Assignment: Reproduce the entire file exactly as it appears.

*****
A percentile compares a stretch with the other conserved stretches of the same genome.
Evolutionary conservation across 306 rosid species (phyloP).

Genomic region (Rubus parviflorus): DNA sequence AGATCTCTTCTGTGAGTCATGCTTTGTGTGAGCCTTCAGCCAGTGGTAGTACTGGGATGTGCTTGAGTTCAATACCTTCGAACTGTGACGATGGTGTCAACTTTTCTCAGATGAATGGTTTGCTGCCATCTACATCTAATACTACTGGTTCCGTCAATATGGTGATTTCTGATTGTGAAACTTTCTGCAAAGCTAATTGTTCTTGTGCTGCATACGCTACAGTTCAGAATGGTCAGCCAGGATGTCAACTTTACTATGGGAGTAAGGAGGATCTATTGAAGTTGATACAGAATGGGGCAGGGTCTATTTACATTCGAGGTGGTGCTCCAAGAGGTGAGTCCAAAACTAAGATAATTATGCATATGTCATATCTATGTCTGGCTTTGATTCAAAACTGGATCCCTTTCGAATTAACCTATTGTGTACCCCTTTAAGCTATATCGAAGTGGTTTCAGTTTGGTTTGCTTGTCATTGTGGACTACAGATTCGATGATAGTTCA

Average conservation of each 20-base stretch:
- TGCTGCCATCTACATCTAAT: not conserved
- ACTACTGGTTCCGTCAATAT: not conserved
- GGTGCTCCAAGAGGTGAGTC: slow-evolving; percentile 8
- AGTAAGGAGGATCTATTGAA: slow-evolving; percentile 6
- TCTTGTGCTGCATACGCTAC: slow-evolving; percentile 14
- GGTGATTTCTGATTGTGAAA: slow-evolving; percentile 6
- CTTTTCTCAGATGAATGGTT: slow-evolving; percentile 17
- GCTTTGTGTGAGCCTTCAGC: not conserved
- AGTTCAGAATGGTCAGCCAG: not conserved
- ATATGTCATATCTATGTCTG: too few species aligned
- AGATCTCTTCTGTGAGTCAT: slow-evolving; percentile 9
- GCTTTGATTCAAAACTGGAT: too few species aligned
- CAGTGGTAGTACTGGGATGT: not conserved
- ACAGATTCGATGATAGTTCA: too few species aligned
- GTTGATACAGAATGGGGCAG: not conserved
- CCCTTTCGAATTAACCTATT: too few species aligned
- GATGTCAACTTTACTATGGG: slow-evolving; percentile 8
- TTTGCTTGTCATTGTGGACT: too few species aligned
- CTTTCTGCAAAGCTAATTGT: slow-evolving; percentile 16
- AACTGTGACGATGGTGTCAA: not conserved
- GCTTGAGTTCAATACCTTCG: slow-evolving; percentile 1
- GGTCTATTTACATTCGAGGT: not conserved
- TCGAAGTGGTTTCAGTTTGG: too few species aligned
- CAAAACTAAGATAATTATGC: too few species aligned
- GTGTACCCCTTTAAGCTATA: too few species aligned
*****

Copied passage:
A percentile compares a stretch with the other conserved stretches of the same genome.
Evolutionary conservation across 306 rosid species (phyloP).

Genomic region (Rubus parviflorus): DNA sequence AGATCTCTTCTGTGAGTCATGCTTTGTGTGAGCCTTCAGCCAGTGGTAGTACTGGGATGTGCTTGAGTTCAATACCTTCGAACTGTGACGATGGTGTCAACTTTTCTCAGATGAATGGTTTGCTGCCATCTACATCTAATACTACTGGTTCCGTCAATATGGTGATTTCTGATTGTGAAACTTTCTGCAAAGCTAATTGTTCTTGTGCTGCATACGCTACAGTTCAGAATGGTCAGCCAGGATGTCAACTTTACTATGGGAGTAAGGAGGATCTATTGAAGTTGATACAGAATGGGGCAGGGTCTATTTACATTCGAGGTGGTGCTCCAAGAGGTGAGTCCAAAACTAAGATAATTATGCATATGTCATATCTATGTCTGGCTTTGATTCAAAACTGGATCCCTTTCGAATTAACCTATTGTGTACCCCTTTAAGCTATATCGAAGTGGTTTCAGTTTGGTTTGCTTGTCATTGTGGACTACAGATTCGATGATAGTTCA

Average conservation of each 20-base stretch:
- TGCTGCCATCTACATCTAAT: not conserved
- ACTACTGGTTCCGTCAATAT: not conserved
- GGTGCTCCAAGAGGTGAGTC: slow-evolving; percentile 8
- AGTAAGGAGGATCTATTGAA: slow-evolving; percentile 6
- TCTTGTGCTGCATACGCTAC: slow-evolving; percentile 14
- GGTGATTTCTGATTGTGAAA: slow-evolving; percentile 6
- CTTTTCTCAGATGAATGGTT: slow-evolving; percentile 17
- GCTTTGTGTGAGCCTTCAGC: not conserved
- AGTTCAGAATGGTCAGCCAG: not conserved
- ATATGTCATATCTATGTCTG: too few species aligned
- AGATCTCTTCTGTGAGTCAT: slow-evolving; percentile 9
- GCTTTGATTCAAAACTGGAT: too few species aligned
- CAGTGGTAGTACTGGGATGT: not conserved
- ACAGATTCGATGATAGTTCA: too few species aligned
- GTTGATACAGAATGGGGCAG: not conserved
- CCCTTTCGAATTAACCTATT: too few species aligned
- GATGTCAACTTTACTATGGG: slow-evolving; percentile 8
- TTTGCTTGTCATTGTGGACT: too few species aligned
- CTTTCTGCAAAGCTAATTGT: slow-evolving; percentile 16
- AACTGTGACGATGGTGTCAA: not conserved
- GCTTGAGTTCAATACCTTCG: slow-evolving; percentile 1
- GGTCTATTTACATTCGAGGT: not conserved
- TCGAAGTGGTTTCAGTTTGG: too few species aligned
- CAAAACTAAGATAATTATGC: too few species aligned
- GTGTACCCCTTTAAGCTATA: too few species aligned